Romney Advisor Says an Attack Cannot Solve Iran Issue; Calls for More Military Threats
"The military option is not a particularly satisfying option. It affords no permanent solution to the problem," acknowledged a senior advisor to Republican Presidential hopeful Mitt Romney, testifying before the House Armed Services Committee on Wednesday.
Washington, DC – "The military option is not a particularly satisfying option. It affords no permanent solution to the problem,” acknowledged a senior advisor to Republican Presidential hopeful Mitt Romney, testifying before the House Armed Services Committee on Wednesday.
The advisor, Stephen Rademaker, explained that airstrikes against Iran probably “buy a year or two, but then after that if the program is back to where it was before, then potentially we have to use military force again.” Rademaker added, “That's why it is not anyone’s preferred solution. The preferred solution is diplomacy.”
Rademaker’s statement stands in contrast to another of Romney’s advisors, John Bolton, who has cheered for diplomacy to fail and openly advocated for war with Iran.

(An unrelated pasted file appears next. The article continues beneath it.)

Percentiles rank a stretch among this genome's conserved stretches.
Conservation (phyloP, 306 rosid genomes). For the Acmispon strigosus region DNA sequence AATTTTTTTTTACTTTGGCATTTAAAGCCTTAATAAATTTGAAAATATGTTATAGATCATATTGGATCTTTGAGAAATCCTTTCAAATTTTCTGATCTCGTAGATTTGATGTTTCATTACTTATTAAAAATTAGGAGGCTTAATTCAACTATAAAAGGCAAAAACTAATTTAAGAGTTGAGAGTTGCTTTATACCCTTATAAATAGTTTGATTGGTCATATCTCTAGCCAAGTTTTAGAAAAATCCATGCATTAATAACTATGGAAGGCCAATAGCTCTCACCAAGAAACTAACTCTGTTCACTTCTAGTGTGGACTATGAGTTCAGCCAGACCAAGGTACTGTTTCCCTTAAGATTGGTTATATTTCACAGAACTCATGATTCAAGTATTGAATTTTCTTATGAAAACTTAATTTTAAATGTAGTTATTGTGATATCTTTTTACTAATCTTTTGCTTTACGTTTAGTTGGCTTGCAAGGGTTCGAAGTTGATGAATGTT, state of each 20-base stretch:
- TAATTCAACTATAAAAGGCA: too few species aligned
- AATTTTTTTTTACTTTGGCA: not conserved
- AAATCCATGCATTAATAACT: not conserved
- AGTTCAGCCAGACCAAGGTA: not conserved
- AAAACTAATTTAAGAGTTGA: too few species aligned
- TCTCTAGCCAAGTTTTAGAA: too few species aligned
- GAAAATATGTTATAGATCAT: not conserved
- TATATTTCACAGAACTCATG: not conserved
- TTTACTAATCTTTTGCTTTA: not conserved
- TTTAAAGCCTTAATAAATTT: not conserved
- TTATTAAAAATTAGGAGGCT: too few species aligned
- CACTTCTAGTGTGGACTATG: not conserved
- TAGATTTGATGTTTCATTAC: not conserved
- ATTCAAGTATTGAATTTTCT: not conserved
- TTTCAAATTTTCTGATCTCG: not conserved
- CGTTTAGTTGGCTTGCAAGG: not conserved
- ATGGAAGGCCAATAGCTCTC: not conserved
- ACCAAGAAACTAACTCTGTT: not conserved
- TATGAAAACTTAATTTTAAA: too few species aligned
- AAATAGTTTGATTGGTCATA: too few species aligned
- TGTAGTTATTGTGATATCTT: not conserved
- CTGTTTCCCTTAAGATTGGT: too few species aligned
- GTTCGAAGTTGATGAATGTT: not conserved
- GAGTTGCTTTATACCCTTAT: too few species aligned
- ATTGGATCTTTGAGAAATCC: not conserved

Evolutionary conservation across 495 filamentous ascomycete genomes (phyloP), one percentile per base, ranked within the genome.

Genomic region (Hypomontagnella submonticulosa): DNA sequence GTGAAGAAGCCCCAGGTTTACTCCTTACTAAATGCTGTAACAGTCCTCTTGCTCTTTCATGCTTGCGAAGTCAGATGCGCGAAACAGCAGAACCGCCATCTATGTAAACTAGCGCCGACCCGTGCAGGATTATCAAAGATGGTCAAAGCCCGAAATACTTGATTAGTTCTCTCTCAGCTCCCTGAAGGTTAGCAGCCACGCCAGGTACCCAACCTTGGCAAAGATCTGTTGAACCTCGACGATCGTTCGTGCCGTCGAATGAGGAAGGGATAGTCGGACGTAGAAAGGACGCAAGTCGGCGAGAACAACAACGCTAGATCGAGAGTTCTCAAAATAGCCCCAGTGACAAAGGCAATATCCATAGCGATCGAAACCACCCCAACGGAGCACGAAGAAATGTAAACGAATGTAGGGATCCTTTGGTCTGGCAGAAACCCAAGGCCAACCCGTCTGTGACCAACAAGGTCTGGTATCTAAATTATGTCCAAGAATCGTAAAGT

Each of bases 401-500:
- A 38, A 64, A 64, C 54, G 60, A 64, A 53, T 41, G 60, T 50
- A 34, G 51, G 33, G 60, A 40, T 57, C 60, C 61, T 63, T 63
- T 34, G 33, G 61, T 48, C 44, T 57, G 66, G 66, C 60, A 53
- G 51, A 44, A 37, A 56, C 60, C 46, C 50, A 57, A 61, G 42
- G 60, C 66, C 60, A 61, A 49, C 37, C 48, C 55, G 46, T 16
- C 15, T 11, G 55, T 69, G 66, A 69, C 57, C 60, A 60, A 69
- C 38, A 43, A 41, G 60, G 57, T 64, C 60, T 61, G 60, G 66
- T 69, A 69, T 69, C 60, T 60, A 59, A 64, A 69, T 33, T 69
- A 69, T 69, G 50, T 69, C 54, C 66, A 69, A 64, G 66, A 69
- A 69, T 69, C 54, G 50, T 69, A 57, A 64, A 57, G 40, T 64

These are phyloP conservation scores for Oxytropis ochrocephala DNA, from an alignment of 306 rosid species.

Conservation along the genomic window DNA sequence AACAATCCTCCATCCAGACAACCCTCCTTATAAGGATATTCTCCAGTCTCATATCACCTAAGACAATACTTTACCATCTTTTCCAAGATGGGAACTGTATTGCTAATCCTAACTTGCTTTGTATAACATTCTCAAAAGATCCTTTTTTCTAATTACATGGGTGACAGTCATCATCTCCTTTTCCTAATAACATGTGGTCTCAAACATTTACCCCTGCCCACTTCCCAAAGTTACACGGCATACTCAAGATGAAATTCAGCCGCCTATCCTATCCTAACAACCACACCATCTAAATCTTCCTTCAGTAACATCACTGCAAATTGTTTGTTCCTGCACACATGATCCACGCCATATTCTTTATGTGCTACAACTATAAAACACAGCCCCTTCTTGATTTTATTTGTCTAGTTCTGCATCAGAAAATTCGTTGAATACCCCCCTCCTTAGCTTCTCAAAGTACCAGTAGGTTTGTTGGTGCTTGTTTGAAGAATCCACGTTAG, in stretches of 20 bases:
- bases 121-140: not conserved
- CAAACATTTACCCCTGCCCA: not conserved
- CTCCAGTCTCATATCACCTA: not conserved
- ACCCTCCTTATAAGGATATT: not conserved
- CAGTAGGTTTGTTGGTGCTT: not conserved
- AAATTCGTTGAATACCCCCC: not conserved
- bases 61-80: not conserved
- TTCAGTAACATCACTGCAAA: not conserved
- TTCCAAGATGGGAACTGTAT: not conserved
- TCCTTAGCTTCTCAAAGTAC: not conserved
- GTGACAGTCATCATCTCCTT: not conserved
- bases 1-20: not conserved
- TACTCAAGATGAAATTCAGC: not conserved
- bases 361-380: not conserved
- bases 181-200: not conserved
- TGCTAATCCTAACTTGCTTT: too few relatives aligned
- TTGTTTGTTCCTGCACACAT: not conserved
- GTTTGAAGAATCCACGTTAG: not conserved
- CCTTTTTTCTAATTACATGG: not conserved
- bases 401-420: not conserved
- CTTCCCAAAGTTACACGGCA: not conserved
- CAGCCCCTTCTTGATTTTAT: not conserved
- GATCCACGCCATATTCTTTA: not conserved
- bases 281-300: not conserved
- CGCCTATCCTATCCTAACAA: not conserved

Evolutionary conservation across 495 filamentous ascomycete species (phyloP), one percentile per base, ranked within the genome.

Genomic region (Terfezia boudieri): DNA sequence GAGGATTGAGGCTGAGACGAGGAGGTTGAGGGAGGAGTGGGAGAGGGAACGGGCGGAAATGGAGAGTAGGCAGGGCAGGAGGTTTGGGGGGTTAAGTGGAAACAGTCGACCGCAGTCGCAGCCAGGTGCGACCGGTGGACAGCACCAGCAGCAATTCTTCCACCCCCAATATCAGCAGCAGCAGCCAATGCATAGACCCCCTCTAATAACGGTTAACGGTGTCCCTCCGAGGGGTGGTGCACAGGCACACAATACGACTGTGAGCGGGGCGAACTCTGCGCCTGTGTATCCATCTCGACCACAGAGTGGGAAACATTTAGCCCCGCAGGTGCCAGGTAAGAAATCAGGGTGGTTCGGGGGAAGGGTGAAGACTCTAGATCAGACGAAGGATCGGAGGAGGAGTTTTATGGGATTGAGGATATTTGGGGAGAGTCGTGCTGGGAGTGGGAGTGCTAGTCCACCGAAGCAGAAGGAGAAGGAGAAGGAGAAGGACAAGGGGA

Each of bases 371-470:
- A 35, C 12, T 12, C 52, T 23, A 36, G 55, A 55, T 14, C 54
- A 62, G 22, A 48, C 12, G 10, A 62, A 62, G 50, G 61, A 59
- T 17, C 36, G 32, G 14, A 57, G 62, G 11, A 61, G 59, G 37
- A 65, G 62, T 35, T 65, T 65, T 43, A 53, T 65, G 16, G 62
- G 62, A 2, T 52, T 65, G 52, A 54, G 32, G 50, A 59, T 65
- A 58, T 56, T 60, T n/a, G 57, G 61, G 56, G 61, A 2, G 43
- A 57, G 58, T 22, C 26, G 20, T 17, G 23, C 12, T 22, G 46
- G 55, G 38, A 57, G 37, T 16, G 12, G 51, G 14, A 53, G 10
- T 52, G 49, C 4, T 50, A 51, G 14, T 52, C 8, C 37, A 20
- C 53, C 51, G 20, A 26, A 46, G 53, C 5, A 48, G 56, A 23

However, Rademaker faulted the Obama administration for not ramping up military threats against Iran. “When it comes to credibly demonstrating that, if all else fails, force will be used if necessary to prevent Iran from achieving a nuclear weapons capability, we believe U.S. policy has fallen short.”
Rademaker also differed with President Obama’s policy that Iran should not be allowed to acquire nuclear weapons. The Romney advisor instead endorsed the Israeli redline that Iran should not be allowed to acquire the “capability” to build a nuclear weapon. Exactly what constitutes a “nuclear weapons capability” and thus would trigger an attack has never been definitively defined.
But David Albright, president of the Institute for Science and International Security, argued that if capability is the redline, it had already been crossed. “They have that capability now," he said. "And we’re living with it."
Albright and Rademaker also disagreed about how long it would take Iran to build a nuclear weapon, if it decided to do so. Rademaker said Iran could build a nuclear weapon in just 35 and 106 days, an estimate that is much more alarmist than the estimates of the U.S. Intelligence Community. Albright responded that it would take up to a year to build a nuclear weapon if Iran made such a decision, and even longer to fit it onto a missile.
According to Secretary of Defense Leon Panetta, “The consensus is that, if [Iran] decided to do it, it would probably take them about a year to be able to produce a bomb and then possibly another one to two years in order to put it on a deliverable vehicle of some sort in order to deliver that weapon.”